Note: This research was partly supported by the Institut d'Economie Publique in Marseille (IDEP) and the Marie Curie Fellowship program at the Universidad Carlos III. We are greatly indebted to Richard Breen for the discussions that gave rise to this paper. The paper has benefited from the comments of participants at the “7th Journées Louis-André Gérard-Varet,” “Growing Inequalities' Impacts” (Milan, February 2011), and “Equality in Crisis” (Rome, May 2012), as well as those by Tony Atkinson, Daniele Checchi, Juan Dolado, Marc Gurgand, Stephen Jenkins, two referees, and the editor, Conchita D'Ambrosio.
Factor Components of Inequality: A Cross-Country Study
Article first published online: 4 JUL 2013
© 2013 International Association for Research in Income and Wealth
Review of Income and Wealth
Volume 59, Issue 4, pages 689–727, December 2013
How to Cite
García-Peñalosa, C. and Orgiazzi, E. (2013), Factor Components of Inequality: A Cross-Country Study. Review of Income and Wealth, 59: 689–727. doi: 10.1111/roiw.12054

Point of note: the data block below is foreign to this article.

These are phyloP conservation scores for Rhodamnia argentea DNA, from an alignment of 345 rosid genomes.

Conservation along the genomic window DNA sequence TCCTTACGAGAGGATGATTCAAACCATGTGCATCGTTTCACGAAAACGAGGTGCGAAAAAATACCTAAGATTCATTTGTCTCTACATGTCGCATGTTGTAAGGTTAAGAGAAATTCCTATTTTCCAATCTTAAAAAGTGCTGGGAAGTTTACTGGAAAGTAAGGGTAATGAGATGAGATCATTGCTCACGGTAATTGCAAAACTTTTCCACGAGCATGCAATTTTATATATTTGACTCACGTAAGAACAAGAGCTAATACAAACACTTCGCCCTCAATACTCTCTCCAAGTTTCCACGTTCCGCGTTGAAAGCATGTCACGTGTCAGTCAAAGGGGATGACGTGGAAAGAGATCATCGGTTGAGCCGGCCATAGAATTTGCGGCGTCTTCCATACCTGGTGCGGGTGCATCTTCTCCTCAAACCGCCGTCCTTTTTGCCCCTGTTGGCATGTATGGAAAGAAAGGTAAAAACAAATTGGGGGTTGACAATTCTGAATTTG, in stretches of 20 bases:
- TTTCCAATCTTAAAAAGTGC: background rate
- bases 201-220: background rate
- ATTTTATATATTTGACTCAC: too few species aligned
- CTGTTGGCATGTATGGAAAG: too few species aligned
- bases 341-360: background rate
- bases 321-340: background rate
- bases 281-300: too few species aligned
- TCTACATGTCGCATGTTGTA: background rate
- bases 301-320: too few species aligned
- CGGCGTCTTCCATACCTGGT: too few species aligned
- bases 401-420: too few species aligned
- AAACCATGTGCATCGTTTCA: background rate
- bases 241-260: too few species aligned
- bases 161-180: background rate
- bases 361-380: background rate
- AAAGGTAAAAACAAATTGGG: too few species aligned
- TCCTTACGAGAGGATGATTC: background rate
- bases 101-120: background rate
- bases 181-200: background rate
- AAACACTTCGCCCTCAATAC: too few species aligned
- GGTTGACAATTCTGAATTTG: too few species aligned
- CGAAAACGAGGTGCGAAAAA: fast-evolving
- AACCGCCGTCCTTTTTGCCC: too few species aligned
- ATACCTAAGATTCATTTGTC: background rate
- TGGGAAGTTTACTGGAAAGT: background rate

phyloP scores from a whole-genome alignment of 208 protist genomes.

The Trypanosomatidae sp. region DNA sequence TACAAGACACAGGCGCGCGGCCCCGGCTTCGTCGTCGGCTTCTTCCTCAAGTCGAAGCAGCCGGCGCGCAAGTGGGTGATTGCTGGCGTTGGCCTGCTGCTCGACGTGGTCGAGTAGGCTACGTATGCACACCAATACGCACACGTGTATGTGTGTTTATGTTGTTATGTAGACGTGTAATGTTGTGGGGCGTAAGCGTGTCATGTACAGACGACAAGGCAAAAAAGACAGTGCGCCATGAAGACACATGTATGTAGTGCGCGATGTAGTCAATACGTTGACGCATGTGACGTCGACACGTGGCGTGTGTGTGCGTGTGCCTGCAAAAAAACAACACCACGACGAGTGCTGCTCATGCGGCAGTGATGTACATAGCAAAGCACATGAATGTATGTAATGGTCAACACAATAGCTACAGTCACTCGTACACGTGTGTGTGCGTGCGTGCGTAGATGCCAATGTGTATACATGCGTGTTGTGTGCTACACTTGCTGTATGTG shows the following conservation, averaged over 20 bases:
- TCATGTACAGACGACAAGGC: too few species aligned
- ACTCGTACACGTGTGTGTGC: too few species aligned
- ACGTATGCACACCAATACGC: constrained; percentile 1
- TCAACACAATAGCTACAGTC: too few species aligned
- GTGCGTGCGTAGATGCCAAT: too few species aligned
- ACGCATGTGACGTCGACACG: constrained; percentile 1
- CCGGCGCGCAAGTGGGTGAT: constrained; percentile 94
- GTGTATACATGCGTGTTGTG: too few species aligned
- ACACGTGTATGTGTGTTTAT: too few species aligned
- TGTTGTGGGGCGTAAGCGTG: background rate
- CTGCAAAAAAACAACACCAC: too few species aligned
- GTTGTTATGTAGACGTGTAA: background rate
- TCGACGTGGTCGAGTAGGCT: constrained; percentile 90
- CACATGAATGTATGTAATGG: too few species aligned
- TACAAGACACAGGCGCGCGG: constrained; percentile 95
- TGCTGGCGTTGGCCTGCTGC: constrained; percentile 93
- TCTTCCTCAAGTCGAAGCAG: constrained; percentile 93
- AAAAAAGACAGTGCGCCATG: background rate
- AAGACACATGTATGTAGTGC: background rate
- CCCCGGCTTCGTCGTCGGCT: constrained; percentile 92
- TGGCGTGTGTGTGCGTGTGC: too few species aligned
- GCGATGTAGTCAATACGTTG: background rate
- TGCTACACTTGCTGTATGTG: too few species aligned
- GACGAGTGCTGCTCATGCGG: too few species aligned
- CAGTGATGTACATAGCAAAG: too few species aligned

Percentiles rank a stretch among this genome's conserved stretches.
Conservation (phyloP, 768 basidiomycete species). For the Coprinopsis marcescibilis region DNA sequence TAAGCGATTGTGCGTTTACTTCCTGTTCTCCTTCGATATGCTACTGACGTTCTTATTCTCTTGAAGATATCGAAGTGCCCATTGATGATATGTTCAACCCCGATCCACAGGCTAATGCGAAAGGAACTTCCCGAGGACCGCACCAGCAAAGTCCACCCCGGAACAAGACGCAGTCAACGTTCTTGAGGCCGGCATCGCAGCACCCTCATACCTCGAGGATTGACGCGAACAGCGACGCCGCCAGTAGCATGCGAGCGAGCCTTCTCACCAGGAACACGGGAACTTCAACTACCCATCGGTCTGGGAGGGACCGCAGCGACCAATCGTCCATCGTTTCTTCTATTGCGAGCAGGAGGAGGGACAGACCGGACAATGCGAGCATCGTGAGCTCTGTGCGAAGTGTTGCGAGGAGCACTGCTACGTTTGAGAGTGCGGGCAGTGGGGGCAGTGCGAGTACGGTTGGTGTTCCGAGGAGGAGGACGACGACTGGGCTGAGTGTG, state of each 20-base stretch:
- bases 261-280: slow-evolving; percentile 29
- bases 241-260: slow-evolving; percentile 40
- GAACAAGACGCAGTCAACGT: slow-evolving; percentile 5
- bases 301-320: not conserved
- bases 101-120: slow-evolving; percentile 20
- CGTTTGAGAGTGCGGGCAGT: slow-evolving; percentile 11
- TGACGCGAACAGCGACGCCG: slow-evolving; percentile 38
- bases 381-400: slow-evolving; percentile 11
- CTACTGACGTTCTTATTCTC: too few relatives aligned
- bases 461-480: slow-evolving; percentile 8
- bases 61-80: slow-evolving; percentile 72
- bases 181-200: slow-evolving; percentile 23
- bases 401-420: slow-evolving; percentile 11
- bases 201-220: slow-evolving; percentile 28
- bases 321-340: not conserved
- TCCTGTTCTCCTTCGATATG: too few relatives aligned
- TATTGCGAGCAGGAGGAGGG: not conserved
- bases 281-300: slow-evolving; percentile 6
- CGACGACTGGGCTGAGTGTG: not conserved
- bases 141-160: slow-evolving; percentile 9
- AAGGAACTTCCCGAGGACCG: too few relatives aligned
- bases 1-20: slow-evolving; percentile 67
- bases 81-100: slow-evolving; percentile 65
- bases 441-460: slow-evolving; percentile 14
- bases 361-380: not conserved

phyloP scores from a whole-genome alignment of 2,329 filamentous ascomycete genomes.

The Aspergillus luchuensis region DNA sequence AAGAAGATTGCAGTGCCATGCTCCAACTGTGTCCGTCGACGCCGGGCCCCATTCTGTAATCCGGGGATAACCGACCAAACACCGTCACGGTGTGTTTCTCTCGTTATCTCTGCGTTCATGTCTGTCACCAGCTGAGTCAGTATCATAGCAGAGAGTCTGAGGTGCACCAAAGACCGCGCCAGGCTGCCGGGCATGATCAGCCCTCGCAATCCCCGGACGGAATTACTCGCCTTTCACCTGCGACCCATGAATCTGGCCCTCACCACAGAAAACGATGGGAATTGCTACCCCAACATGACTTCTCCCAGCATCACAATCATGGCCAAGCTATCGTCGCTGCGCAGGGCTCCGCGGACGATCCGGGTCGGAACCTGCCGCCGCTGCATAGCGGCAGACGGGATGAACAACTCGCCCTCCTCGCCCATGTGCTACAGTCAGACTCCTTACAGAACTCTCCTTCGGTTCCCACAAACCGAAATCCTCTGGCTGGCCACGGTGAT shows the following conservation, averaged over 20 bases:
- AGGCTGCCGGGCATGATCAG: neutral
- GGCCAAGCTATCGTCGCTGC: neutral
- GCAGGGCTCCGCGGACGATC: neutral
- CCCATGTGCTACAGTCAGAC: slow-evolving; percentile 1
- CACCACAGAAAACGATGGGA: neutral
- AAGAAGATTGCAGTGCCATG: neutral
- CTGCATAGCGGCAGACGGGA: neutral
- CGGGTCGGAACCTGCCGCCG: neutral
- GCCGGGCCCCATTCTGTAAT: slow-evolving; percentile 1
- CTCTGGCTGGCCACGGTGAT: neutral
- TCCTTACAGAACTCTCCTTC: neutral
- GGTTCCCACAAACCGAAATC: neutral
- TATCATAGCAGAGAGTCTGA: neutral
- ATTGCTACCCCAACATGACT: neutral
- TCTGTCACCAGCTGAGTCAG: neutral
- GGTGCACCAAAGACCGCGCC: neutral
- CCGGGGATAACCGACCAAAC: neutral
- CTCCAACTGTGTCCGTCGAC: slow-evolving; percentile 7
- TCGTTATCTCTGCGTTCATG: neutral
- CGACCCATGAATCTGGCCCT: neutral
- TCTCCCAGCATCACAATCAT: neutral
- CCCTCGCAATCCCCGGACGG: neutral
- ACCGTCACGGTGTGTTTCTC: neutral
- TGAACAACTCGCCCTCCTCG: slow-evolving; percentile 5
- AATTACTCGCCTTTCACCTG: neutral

- Issue published online: 4 NOV 2013
- Article first published online: 4 JUL 2013
- Institut d'Economie Publique in Marseille (IDEP)
- Marie Curie Fellowship program at the Universidad Carlos III
- decomposition by population subgroups;
- factor decomposition;
- income inequality
This paper uses data from the Luxembourg Income Study to examine some of the forces that have driven changes in household income inequality over the last three decades of the twentieth century. We decompose inequality for six countries (Canada, Germany, Norway, Sweden, the U.K., and the U.S.) into the three sources of market income (earnings, property income, and income from self-employment) and taxes and transfers. Our findings indicate that although changes in the distribution of earnings are an important force behind recent trends, they are not the only one. Greater earnings dispersion has in some cases been accompanied by a reduction in the share of earnings which dampened its impact on overall household income inequality. In some countries the contribution of self-employment income to inequality has been on the rise, while in others, increases in inequality in capital income account for a substantial fraction of the observed distributional changes.